Residents and business owners in Kirton fear planned changes to the A16 roundabout entrance to the village will cause safety issues and hit local businesses.
Lincolnshire County Council is planning to turn the highway into a fully-signalised crossroads, along with widening the length of both A16 approaches.
They say the build, one of several A16 schemes funded by £20million in Levelling Up Funding, will allow for future improvements along the road, including expanding a dual carriageway section.
The aim is to improve the A16 corridor between Boston and Spalding – a key route for the agri-food industry.
However, locals are worried the changes will actually make it more hazardous and increase speeding at the proposed junction, as well as an increase in standing traffic and air pollution.
Business owners are already feeling the impact of ongoing flooding repair works on top of the impact of Brexit, COVID and the Cost of Living Crisis.
They fear that the changes, as well as the road works, will make their economic prospects even worse.
Parish and Borough Councillor Peter Watson said: “It would seem that LCC is somewhat determined to wipe the future prospects of Kirton off the map when looking at how the drainage scheme in the village has closed the village down, and will not reopen until September having started in April.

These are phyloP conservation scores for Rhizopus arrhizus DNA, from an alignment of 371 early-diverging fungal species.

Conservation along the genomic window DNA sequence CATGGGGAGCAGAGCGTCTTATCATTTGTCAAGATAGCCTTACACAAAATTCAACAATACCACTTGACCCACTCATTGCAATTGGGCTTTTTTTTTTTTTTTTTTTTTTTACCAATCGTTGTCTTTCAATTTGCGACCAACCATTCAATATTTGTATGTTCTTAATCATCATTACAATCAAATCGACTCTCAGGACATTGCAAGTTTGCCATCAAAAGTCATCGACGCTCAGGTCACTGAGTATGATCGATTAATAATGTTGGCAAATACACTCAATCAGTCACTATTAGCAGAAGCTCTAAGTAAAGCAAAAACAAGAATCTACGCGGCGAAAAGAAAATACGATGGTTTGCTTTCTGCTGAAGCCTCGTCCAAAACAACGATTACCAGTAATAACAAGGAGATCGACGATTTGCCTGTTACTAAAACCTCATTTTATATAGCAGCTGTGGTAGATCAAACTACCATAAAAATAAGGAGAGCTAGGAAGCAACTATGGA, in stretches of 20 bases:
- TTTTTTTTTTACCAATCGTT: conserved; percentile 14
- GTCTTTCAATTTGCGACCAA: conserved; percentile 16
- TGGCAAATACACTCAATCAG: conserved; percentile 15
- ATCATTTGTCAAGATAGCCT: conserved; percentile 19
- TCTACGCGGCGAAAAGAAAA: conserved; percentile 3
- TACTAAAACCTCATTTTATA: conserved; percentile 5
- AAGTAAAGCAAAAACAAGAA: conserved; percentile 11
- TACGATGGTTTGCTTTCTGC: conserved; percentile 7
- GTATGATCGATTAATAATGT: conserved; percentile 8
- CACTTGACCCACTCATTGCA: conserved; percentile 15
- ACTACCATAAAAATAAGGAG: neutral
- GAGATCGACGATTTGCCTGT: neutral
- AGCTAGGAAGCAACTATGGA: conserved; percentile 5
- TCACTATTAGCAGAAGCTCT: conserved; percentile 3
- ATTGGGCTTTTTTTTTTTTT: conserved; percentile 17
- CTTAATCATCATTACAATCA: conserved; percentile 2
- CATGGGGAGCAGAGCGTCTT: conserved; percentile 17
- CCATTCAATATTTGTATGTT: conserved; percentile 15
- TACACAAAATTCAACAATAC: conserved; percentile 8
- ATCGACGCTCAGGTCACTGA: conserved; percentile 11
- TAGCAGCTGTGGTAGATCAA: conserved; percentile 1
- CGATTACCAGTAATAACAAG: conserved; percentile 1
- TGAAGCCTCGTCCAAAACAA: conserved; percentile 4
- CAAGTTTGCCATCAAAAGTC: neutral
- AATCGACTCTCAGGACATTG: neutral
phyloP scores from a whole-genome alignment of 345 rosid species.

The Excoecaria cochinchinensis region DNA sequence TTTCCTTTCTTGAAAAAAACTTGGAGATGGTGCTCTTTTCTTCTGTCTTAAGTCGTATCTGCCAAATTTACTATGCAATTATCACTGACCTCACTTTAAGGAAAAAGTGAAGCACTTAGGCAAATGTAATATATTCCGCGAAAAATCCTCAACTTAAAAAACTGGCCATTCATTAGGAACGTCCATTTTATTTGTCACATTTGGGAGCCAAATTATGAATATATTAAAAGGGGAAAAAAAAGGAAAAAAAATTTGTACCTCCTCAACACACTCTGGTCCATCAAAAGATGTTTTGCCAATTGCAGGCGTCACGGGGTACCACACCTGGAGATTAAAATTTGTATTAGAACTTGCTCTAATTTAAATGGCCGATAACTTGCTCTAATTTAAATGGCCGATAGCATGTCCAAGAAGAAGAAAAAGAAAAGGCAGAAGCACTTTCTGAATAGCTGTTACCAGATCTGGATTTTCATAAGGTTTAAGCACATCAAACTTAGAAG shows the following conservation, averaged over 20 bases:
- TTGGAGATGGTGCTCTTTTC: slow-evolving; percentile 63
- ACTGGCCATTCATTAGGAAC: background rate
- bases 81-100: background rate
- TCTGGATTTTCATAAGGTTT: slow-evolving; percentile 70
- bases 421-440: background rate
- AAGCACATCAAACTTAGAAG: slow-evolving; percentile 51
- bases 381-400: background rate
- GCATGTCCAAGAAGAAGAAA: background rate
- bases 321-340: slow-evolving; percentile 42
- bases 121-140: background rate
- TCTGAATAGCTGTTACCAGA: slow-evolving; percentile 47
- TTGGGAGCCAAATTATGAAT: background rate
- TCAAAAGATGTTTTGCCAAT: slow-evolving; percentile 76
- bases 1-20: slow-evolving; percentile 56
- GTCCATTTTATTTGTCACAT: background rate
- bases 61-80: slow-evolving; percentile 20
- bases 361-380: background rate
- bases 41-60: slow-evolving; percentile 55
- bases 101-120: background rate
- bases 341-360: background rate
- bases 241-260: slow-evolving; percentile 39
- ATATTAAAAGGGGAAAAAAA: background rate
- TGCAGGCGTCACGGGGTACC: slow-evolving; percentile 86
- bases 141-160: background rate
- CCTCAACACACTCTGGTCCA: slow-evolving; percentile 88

“And now this will have a significant effect on local businesses and residents.”
Raygan Thompson said: “How does this make it safer? Lots of standing traffic increases air pollution in that area.”
Michael Hockley added: “Seriously, there’s a perfectly good roundabout there, why introduce something that is more hazardous.
“Spend the money on more needed highways projects in the area.”
Other projects under the Levelling Up Funding include the A16/Marsh Lane junction in Boston, and the Spalding junctions of the A16/B1180 and A16/A151.
A meeting has been organised on Wednesday at 7pm at St Peter and Paul’s Church in Kirton for local community to meet and air their concerns.
Local MPs and councillors along with Highways officers have been invited to attend.
Councillor Richard Davies, executive member for highways, said: “One of our highways team will be attending the public meeting this Wednesday evening. While there, he will be able to better explain the scheme, answer questions and, most importantly, listen to people’s concerns about the project.
“Following that, we will re-look at the project, including its viability and what form the improvements take moving forward.”